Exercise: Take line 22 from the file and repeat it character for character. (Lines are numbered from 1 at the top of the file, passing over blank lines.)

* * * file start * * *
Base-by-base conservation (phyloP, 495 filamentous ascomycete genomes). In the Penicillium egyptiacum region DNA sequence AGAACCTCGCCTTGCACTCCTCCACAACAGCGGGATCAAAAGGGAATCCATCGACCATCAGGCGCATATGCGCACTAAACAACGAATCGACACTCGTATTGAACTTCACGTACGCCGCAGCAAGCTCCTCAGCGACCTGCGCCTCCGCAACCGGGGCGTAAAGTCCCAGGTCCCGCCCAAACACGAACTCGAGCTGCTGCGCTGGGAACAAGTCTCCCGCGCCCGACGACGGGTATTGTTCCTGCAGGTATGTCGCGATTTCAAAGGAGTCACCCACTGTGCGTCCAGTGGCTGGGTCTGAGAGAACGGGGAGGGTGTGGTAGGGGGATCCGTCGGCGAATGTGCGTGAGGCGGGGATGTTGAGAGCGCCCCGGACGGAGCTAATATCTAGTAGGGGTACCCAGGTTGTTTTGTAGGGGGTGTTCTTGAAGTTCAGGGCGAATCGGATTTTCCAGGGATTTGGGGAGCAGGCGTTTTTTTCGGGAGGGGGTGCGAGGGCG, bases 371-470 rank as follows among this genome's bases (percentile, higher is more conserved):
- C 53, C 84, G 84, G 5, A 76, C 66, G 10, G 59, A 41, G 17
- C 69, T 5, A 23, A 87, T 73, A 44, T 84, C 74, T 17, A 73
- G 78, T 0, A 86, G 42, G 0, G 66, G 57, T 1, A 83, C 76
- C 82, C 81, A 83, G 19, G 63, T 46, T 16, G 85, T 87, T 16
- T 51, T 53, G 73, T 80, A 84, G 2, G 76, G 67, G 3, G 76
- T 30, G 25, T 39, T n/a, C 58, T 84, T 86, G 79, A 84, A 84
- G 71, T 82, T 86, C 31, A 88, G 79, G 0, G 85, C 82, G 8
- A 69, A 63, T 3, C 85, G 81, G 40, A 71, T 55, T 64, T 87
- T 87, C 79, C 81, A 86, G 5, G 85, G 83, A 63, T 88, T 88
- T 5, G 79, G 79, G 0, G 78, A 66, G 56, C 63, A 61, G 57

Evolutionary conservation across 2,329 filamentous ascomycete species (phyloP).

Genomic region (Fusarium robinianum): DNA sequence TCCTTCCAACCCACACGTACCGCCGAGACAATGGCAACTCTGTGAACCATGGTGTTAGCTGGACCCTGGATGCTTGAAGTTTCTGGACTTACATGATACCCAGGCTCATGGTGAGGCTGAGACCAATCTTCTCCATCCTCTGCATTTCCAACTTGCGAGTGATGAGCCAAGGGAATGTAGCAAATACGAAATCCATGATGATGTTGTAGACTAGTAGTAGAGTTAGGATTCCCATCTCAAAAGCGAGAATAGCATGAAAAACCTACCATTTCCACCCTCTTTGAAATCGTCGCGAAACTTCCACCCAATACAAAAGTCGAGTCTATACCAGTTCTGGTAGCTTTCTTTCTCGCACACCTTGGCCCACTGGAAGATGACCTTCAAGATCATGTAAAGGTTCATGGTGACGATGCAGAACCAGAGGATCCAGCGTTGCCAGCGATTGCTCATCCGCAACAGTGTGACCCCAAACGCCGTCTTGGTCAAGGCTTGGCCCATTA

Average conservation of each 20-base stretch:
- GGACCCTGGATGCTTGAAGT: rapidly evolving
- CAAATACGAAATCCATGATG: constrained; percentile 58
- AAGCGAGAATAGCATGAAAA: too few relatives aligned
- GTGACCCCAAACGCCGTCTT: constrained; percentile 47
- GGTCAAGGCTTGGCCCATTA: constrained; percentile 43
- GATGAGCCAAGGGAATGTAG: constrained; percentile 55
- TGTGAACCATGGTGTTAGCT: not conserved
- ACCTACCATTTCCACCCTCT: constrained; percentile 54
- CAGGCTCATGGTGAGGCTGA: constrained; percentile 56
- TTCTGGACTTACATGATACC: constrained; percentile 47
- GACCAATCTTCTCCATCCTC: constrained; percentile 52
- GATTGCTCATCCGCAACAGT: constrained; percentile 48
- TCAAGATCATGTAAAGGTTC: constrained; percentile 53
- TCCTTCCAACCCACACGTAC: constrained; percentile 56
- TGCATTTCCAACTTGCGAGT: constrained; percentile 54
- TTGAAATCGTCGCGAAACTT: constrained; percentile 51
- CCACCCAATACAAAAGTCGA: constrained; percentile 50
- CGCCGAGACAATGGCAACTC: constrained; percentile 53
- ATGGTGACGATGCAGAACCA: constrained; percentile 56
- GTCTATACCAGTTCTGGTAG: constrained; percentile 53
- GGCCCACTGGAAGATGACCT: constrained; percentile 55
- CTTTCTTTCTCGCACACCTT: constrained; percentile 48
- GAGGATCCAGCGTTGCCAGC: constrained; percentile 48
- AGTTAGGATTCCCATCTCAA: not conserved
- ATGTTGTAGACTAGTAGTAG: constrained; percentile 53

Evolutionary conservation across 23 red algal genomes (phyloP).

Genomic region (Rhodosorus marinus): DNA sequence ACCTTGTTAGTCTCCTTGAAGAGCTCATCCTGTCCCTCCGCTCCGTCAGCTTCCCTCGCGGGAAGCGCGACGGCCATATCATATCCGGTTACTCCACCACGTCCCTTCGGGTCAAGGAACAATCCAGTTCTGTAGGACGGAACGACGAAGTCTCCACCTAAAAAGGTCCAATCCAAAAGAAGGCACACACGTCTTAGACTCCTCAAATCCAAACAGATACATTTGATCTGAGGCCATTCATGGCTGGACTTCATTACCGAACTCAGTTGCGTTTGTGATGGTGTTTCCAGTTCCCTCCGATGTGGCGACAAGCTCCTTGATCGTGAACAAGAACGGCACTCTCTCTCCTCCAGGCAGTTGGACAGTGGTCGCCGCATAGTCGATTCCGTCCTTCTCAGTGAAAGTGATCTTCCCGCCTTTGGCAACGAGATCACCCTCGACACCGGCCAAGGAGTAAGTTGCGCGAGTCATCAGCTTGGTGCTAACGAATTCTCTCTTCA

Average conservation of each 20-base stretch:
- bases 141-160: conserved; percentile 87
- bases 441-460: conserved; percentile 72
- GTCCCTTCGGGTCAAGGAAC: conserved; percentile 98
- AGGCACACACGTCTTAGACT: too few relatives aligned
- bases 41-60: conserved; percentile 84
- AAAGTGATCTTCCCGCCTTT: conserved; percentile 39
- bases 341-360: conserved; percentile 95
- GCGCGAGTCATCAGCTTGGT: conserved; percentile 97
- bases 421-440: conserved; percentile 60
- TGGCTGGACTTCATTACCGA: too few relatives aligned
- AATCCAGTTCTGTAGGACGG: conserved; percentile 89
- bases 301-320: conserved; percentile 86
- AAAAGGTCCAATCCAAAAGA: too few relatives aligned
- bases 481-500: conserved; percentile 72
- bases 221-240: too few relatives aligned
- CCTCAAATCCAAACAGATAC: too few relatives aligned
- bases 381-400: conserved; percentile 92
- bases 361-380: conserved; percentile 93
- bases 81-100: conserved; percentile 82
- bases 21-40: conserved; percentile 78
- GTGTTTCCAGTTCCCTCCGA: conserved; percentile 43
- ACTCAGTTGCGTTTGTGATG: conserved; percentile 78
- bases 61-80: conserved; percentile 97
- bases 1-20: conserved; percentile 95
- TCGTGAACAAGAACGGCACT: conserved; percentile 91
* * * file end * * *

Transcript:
- ACCTACCATTTCCACCCTCT: constrained; percentile 54